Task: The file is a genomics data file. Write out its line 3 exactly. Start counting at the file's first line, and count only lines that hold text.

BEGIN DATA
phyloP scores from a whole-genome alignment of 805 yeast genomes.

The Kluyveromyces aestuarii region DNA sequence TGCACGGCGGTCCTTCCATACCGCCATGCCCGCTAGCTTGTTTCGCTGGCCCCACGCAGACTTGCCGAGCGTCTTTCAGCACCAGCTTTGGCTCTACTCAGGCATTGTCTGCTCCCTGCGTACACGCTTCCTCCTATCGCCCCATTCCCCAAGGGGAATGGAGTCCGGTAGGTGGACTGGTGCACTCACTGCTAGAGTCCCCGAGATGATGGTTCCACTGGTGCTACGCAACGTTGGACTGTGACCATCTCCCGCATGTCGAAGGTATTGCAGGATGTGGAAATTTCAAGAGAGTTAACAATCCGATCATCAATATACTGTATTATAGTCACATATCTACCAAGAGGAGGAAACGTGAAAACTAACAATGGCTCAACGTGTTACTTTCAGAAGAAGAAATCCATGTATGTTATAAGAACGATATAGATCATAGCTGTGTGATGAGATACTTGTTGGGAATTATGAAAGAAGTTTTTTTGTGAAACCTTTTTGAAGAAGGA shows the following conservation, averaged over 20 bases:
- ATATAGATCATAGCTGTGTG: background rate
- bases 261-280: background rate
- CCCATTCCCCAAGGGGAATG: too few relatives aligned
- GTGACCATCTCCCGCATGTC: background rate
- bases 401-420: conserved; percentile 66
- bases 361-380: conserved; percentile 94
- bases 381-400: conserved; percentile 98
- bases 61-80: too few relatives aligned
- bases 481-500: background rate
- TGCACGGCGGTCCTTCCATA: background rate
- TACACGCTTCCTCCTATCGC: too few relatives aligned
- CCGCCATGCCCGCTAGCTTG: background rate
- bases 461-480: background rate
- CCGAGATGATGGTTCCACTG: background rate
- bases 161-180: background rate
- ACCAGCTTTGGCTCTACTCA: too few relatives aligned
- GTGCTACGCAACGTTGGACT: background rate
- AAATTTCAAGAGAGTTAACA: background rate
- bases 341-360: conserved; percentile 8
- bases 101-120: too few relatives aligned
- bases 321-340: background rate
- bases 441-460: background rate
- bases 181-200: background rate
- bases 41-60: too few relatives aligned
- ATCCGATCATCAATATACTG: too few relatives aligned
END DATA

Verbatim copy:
- ATATAGATCATAGCTGTGTG: background rate